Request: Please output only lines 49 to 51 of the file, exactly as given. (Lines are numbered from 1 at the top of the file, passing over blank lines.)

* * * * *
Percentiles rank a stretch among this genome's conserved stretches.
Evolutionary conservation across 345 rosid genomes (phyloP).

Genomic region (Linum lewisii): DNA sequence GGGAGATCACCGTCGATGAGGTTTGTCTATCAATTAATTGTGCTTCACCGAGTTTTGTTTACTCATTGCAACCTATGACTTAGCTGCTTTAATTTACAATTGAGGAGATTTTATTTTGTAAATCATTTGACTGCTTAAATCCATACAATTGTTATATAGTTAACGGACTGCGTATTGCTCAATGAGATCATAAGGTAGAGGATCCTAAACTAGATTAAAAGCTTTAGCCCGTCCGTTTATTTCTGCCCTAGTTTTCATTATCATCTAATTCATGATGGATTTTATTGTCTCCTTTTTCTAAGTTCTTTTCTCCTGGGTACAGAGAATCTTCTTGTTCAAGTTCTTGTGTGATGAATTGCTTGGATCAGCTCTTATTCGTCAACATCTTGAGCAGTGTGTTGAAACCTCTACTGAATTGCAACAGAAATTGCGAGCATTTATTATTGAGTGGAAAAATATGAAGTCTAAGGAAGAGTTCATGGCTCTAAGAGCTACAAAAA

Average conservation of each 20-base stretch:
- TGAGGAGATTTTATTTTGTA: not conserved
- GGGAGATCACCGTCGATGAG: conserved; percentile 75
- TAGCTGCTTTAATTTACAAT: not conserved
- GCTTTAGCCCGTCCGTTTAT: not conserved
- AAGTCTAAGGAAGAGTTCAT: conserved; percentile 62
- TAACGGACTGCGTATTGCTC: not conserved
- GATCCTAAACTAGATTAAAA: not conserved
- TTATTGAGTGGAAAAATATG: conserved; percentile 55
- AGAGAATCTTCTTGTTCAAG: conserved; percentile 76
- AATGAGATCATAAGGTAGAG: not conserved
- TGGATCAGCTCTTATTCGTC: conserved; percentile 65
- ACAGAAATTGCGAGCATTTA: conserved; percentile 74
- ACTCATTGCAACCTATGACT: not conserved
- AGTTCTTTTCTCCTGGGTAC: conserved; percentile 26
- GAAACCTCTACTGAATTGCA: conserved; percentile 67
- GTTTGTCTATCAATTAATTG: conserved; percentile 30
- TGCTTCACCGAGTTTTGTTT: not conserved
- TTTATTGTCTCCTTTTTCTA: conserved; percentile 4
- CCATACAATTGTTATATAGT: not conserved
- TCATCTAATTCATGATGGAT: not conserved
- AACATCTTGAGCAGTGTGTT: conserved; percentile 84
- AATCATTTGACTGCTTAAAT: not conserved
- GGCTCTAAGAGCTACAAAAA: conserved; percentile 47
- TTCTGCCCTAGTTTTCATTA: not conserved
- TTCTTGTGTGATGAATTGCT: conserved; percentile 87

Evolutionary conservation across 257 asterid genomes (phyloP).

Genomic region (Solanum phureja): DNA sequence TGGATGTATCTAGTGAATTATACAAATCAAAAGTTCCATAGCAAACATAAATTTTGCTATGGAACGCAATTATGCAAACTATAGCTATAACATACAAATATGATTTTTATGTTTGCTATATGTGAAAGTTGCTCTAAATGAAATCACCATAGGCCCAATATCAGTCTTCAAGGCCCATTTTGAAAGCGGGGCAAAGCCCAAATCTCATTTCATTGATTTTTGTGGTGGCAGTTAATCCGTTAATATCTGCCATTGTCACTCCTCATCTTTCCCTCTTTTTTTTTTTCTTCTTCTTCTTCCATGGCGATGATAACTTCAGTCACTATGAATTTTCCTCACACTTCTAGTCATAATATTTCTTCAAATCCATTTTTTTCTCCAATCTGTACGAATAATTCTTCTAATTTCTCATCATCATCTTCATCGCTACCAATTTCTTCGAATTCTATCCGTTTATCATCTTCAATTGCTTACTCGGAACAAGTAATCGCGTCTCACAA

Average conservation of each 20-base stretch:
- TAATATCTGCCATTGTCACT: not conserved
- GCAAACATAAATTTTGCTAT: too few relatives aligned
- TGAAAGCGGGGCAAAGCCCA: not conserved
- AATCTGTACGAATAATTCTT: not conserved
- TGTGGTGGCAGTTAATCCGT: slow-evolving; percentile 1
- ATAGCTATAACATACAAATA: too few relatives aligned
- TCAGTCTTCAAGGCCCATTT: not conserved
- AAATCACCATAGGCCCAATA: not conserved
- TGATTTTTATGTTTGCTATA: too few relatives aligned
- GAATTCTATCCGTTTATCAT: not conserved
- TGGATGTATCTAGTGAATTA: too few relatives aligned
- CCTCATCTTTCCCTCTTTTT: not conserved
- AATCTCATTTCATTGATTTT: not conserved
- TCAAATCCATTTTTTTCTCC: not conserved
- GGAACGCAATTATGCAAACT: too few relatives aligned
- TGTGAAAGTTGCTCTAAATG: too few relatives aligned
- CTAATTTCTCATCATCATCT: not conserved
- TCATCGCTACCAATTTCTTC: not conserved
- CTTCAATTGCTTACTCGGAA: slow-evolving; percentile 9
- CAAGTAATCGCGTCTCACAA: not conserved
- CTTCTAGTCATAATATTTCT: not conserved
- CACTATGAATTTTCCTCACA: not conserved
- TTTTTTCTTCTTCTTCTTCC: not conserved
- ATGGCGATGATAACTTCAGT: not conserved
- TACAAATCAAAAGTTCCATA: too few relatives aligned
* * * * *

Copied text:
- CTAATTTCTCATCATCATCT: not conserved
- TCATCGCTACCAATTTCTTC: not conserved
- CTTCAATTGCTTACTCGGAA: slow-evolving; percentile 9